Ritterkanton Gebürg

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Codex diplomaticus equestris cum continuatione, or Reichs-Ritter-Archiv, 1721
Of the Holy Roman Empire without knight = Freyer knight creates the six place in Francken, 1720

A community of knightly noble families who had risen to the ministerial level as servants of various imperial princes since the high Middle Ages and until the mediatization of the knighthood or the regional principalities at the beginning of the 19th century, the feudal lordship over numerous localities and territories is referred to as the knightly canton of Gebürg (or mountains ) Held goods. The knight canton of Gebürg encompassed the landscape of Franconian Switzerland (former name: Muggendorfer Gebürg) and the Fichtelgebirge . The imperial knighthood territories and thus also the knight canton of Gebürg were dissolved in 1806.

Spatial expansion

Franconian Switzerland and the Franconian Forest were among the core areas of the canton of Gebürg ; in the 16th century this also included the Vogtland and the Fichtelgebirge. In the north of Lichtenfels, all manors north of the Main belonged to the canton; in the west and south the Regnitz and the Pegnitz formed the dividing line to the cantons of Steigerwald and Altmühl.

Structure of the knight circles

Since the 16th century, the free imperial knighthood in Germany was divided into a Rhenish , a Franconian and a Swabian knight circle, which in turn consisted of different cantons. The knight canton of Gebürg belonged to the Franconian knight circle and had its office in Bamberg . In 1700 Kunreuth Castle became the seat of the law firm.


During the whole of the 15th century, there was evidence of supraterritorial and territorial unification efforts of the knight nobility in Franconia in a variety of forms and mostly on a case-by-case basis. The forerunner was certainly the Würzburg monastery knighthood, which united as a cooperative and opposed the territorialization efforts of the Würzburg bishops .

The knightly families in the vicinity of the bishopric of Bamberg and the Margraviate of Brandenburg-Kulmbach found special conditions, as both principalities were spatially closely interlinked and politically only attempted the territorial integration of "their" knighthood with a delay. At least the leading knightly noble families in this region, who had been in close contact with both principalities for at least two centuries, saw themselves primarily as "civil knighthood" and appeared - sporadically - as such. The "Bamberg Mountains" belonged to the landscape subdivisions of the all-German Knight League in 1431 during the Hussite Wars . In 1464, 134 aristocrats "of the knighthood in the mountains" wrote a letter to the Bishop of Würzburg. Among other things, they protested against the ungracious treatment of their peers and called on him to accept the Bamberg bishop's peace bid.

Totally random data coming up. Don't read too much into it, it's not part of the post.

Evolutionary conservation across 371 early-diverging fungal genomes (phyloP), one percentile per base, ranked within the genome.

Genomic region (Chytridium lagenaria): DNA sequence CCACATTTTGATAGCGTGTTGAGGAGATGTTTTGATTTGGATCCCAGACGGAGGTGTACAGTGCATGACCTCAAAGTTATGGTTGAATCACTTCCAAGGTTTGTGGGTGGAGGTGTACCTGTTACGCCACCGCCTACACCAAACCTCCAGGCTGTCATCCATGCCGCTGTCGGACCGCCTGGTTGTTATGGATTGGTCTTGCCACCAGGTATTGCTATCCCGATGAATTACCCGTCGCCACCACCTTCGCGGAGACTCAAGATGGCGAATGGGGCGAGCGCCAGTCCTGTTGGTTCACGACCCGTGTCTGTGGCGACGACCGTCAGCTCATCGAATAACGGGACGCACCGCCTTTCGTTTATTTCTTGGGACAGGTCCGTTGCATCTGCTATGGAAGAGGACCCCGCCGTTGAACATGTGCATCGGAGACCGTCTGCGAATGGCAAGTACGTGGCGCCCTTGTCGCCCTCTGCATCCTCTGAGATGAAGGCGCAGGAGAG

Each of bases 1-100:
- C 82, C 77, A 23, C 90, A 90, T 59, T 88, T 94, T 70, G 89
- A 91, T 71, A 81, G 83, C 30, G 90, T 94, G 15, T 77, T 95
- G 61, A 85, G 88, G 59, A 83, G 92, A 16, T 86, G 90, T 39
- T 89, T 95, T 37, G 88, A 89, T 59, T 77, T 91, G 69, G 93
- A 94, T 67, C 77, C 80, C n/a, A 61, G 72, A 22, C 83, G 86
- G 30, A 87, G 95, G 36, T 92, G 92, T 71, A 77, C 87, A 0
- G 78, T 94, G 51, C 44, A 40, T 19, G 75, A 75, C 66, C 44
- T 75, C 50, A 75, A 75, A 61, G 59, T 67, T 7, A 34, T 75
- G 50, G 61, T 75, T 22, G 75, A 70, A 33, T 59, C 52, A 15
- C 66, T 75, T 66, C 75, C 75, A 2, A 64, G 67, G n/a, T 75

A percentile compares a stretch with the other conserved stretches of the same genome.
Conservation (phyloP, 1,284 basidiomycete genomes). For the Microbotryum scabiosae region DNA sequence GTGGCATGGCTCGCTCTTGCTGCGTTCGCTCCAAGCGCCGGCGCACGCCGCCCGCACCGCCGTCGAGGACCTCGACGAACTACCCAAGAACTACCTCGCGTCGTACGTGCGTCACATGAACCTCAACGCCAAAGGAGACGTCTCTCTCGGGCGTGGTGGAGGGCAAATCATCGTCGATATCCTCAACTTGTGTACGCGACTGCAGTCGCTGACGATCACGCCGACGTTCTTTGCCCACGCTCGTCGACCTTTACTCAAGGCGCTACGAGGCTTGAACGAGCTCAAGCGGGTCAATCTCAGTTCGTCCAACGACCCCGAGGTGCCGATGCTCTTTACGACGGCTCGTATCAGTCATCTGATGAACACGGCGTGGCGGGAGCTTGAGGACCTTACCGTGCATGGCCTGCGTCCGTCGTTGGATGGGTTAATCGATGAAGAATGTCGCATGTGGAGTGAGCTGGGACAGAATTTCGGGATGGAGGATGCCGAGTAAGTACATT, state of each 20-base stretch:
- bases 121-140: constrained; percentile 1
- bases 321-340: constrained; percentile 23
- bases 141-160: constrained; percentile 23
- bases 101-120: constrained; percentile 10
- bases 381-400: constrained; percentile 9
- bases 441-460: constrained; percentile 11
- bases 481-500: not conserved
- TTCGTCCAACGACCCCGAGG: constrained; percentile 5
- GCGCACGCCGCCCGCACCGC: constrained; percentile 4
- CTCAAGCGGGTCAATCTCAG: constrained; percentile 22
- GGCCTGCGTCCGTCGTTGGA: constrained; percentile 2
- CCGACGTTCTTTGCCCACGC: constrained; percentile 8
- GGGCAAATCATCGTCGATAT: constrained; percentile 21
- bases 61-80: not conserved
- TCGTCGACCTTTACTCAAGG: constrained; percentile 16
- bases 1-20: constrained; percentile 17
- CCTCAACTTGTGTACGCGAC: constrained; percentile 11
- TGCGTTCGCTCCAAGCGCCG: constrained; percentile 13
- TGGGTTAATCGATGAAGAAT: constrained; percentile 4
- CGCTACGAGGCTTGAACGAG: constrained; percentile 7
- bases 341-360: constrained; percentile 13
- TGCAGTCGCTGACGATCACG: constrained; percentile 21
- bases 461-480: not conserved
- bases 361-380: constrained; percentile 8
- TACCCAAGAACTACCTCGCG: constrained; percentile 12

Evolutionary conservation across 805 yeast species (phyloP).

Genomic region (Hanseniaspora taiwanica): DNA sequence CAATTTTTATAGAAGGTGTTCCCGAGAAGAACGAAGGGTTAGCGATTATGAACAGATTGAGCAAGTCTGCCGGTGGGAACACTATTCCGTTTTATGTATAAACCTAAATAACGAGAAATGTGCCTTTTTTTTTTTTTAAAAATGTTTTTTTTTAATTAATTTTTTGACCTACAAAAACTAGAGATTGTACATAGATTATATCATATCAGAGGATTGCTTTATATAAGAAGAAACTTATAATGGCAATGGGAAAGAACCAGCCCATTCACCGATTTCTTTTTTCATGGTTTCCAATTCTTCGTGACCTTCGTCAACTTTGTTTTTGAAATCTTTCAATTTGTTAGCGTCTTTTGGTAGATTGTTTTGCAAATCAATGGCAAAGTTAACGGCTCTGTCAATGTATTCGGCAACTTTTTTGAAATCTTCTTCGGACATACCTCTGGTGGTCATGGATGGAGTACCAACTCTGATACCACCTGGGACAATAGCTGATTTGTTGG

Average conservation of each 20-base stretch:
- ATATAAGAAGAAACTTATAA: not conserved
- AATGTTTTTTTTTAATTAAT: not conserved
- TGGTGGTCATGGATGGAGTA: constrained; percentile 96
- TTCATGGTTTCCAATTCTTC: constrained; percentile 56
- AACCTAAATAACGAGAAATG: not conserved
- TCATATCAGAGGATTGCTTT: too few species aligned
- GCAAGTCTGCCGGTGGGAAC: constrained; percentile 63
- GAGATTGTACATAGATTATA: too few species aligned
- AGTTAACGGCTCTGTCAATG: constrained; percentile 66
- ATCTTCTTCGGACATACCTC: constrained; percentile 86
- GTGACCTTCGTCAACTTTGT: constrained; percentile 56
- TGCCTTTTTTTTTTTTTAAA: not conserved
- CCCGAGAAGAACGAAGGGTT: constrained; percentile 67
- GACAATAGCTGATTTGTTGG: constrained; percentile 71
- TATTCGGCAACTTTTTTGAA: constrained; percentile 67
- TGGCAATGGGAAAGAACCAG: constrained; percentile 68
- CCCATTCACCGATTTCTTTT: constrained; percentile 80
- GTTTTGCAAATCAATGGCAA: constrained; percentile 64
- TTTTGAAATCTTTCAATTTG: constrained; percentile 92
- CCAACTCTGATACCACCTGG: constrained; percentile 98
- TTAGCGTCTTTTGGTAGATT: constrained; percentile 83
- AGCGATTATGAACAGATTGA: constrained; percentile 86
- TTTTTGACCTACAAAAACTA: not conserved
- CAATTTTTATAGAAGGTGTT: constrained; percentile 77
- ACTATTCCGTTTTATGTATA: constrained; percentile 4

Resignation of the Vogtland knighthood

Letter of invitation and tax collector lists from the early 16th century as well as the knight's registers from 1580 clearly show that the Vogtland nobility in the 16th century belonged to the imperial knighthood movement, to the canton of Gebürg, just like other Franconian noble families. However, the Vogtland nobility became the subject of heated discussions during the knight days of the canton in the 1580s. This must be attributed to the aggressive policy of Margrave Georg Friedrich von Brandenburg-Kulmbach (r. 1557–1603), which did not shy away from arrests . Above all, he wanted to push aristocratic lords in the Hofer and Wunsiedler area into the countryassiat and thus into the vassalage . At the Knights' Days of the canton of Gebürg, despite the special situation, it was decided not to give the Vogtland nobility a special role. The statement on a knight's day in 1593 that the majority of the Vogtland nobility had apparently lost their ties to the canton of Gebürg shows how successful the margravial policy was.

In 1615, the Vogtland nobility submitted contractually (Submissions-Agnitions-Rezess) to the sovereign rulers of the Margrave of Brandenburg-Kulmbach , for which the sovereign sanctioned their corporate merger to form the Vogtland Knighthood and gave it its own constitutional status. In addition, he granted the individual rulers special privileges such as freedom of religion and taxation as well as the retention of previous jurisdictions and immunities. The fact that this policy was crowned with success "with carrot and stick" can only be attributed to the special location of the Vogtland goods within the relatively closed domain of the margraves in the north and east of the margraviate, which in this region also bordered principalities with also local knighthood, be explained. This resulted in a partly completely different social and political profile of the families than that in the "Gebürg" or in the Bamberg and Forchheim area, which is reflected in the lack of participation in the cathedral chapter posts in Bamberg and Würzburg, the possibilities of connubium or the lack of ties to the Bamberg Lehenhof.